A £500 bursary will greet 17-year-old Ahmed Bana if he fulfils his aim of securing a place to study medicine. But the cash will not come from the university or the Government, but from his school, the City Academy in Bristol.
The academy is the result of one of the Government's flagship policies for secondary education - the creation of special schools sponsored by private money as well as grants from the state.
It opened in August 2003 after the closure of a comprehensive school, and it draws its students from the surrounding Lawrence Hill, Easton and Ashley areas of the city, a catchment area of just over 1km square.
As Ray Priest, the head teacher, explains: "St George Community College, our predecessor, had been in challenging circumstances for many years and had been wrestling with attainment, attendance and behaviour, although it was not classed as a failing school.
"I think it was the view that there needed to be a complete overhaul."
The academy was kick-started with £2 million donated by John Laycock of Bristol City Football Club and the University of the West of England.
"St George would have expected single figures to go into higher education each year," Priest says. "This year, we expect 34 to do so. We believe it's to do with the school's aspiration agenda.
"Results post-16 are not good currently, but it will take its time to work through."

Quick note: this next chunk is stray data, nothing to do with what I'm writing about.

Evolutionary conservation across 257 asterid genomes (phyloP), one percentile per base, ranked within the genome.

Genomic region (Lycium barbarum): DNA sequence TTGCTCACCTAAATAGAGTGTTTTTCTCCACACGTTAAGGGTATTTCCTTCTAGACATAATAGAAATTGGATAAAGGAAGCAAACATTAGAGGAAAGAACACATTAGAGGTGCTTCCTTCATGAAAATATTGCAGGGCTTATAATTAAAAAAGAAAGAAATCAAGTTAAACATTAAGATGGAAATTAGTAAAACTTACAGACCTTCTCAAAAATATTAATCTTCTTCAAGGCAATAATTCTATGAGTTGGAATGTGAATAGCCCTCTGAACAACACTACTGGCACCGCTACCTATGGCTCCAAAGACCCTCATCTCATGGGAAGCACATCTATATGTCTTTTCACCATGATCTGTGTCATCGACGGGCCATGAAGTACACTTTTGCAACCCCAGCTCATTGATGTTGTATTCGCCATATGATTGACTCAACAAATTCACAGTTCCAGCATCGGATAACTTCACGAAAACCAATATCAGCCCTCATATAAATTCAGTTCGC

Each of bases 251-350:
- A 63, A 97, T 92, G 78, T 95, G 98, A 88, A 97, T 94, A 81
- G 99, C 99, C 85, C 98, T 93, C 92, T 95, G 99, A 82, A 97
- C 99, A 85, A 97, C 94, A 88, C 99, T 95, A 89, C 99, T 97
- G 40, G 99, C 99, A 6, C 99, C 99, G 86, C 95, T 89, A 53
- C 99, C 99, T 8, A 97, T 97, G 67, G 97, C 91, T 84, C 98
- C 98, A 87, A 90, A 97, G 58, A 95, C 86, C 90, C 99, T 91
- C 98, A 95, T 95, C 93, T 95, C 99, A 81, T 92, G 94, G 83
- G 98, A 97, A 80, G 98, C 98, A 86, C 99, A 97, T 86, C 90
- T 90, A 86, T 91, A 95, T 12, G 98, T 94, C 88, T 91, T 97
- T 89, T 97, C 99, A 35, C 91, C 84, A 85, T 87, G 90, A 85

Seven students from the academy went to university last year: three to their first- choice institution, one to study English at Cambridge.
Conversations with sixthformers at the academy highlight common themes. Few understand the costs of going to university, but all have grasped its potential worth.
Bana's hope is to "do better" than his mother, who studied nursing in Somalia.
Oliver Kupich, whose older brother is studying biochemistry at Essex University, is thinking of studying pharmacy as a pathway to "getting a good job".
Atefeh Barati and Ahista Remane both hope to study medicine and have been thinking about applying to Exeter, Cardiff and Manchester universities.
Each has a sense of whether their preferred institution has a good reputation but is hard-pressed to rank them according to research ratings, teaching quality or competition for student places.
But most of the sixth-formers seem to have the support of their mothers and fathers.
Priest says: "I think the issue with some of our parents is that there is no tradition of people going into even post-16 education.
"There is a class issue, too - people don't think higher education is something their children are meant to aspire to.
"Increasingly, the Aimhigher programme is engaging parents; telling them it's not about where you live or who you are but your abilities and aspirations."
For Priest, the answer is time and nurturing the aspirations of one generation as a way of improving the chances of the next.
He says: "If we break the mould with 34 students next year, then when they have children, I'm sure they will in turn be supportive. It's a generational issue. There isn't a magic wand.
"But what we are committed to doing at the moment is the hard job of driving up progression."